"In an economy where we're continuing to see downsizing by large corporate employers and not a lot of job growth, people who prove to be resilient will come up with ideas and start things," Jacobson said. "We think there's a huge market for people who, out of necessity, become entrepreneurs."
Applications will be accepted through March 16, and it will begin in May.
Last year, one of the biggest crazes among Web developers was building applications for Facebook, the popular social network. This year, Johns Hopkins University created a class to capitalize on the trend.
For the past three weeks, 12 students at the Baltimore campus have been tinkering with the mini software programs that let Facebook users take trivia quizzes or exchange virtual gifts to take a new approach to computer science.
In 2007, Stanford University created a course about how Facebook applications, or "apps," can be used to change consumer behavior. The Johns Hopkins course is geared toward using the photos and videos on the site.
"The idea was to focus on the modern-day engineer," said Carol Reiley, a third-year PhD student who co-taught the class. "The usual image is a nerdy person who is studious and works in a boring office. We're emphasizing the engineer who encompasses the technical skills, but also marketing and entrepreneurship."
Sounds noble. But most of the students in the class said they took Facebook 101 to learn how to contribute to what has become an integral part of their identities.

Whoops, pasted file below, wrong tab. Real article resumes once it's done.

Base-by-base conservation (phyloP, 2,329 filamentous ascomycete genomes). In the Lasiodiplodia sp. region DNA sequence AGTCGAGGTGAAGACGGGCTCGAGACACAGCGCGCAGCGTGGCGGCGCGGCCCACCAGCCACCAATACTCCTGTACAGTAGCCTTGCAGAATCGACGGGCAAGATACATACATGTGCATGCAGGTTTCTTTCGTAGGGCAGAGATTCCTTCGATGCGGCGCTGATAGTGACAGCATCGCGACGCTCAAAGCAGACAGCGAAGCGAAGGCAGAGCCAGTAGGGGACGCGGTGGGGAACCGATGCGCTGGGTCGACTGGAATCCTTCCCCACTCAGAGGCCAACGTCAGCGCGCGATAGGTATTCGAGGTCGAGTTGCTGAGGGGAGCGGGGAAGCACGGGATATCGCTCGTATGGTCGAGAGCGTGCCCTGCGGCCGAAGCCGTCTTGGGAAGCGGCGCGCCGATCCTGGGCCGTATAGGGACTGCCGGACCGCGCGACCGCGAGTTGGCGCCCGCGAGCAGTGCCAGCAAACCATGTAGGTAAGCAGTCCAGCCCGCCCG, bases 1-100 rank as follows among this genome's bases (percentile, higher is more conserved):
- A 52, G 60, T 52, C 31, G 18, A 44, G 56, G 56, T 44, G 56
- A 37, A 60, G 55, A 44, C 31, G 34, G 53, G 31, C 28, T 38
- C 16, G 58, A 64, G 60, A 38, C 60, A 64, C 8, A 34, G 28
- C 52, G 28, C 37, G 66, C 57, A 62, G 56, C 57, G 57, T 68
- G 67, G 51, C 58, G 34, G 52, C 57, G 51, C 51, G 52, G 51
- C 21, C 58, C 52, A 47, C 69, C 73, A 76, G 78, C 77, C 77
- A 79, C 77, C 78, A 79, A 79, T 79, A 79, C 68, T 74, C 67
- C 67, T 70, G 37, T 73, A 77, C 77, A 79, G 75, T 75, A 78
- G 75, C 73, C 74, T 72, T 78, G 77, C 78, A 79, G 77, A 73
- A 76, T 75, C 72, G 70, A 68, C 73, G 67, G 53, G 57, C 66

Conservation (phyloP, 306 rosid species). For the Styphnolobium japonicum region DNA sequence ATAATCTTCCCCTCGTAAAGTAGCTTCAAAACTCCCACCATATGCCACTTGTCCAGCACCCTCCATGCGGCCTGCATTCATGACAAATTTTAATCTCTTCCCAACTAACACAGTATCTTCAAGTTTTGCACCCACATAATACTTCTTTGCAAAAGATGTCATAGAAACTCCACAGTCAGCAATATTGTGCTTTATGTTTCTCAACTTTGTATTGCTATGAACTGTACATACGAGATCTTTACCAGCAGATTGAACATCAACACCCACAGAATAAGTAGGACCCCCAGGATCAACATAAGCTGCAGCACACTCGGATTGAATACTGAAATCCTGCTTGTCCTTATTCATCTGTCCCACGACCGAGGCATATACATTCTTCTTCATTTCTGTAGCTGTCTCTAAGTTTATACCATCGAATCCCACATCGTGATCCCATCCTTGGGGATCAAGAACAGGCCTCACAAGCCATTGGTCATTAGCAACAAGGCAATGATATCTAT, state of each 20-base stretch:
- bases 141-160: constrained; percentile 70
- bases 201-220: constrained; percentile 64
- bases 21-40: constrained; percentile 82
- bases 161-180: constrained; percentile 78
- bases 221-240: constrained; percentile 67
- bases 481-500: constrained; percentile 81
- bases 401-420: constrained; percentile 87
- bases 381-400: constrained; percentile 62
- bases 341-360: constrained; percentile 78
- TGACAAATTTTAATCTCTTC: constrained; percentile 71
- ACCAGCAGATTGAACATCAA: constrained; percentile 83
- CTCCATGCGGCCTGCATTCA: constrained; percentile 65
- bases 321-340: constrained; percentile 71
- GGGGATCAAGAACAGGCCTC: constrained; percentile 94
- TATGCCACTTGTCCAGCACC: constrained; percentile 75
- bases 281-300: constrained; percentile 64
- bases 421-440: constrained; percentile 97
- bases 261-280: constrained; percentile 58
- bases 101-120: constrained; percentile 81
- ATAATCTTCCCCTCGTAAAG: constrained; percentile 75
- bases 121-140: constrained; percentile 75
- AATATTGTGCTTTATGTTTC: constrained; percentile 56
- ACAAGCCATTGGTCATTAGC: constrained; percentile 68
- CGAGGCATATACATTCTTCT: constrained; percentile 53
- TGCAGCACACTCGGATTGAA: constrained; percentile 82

"Facebook affects our lives so much, so I thought it would be great to be able to make apps for it," said Spencer Powell, who persuaded his friend Paul Martin to give up part of his winter break to take the class. The sophomores, both 19, created TextTrade, an auction-style application that lets users buy and sell books.
Other students took advantage of the 10 billion or so photos stored on Facebook. The major focus of the class was improving "computer vision" by sifting through, analyzing and modifying the 30 million pictures uploaded to the site every day.
It's a new way of enhancing the "stalking" capabilities of Facebook, said Charles Duyk, a computer science major who created PhotoSearch, an app that finds photos of specific people. For example, it could be used to decipher whether two people are dating by searching for photos in which they appear together. Or you could search for a few names at once to find pictures of members of your former high school clique.
Duyk admitted that he hasn't figured out how to make money off the application. But Joan Freedman, director of the university's Digital Media Center, which helped fund the class, said she'd be happy to pay to prevent users from finding photos in which others have identified her.
"I really don't want photos taken in my 20s to creep into my professional life," she said.
It's a problem Duyk has yet encountered, but he nodded thoughtfully. "You know, that's not a bad idea," he said.
Kim Hart writes about the Washington technology scene every Monday. Contact her at firstname.lastname@example.org.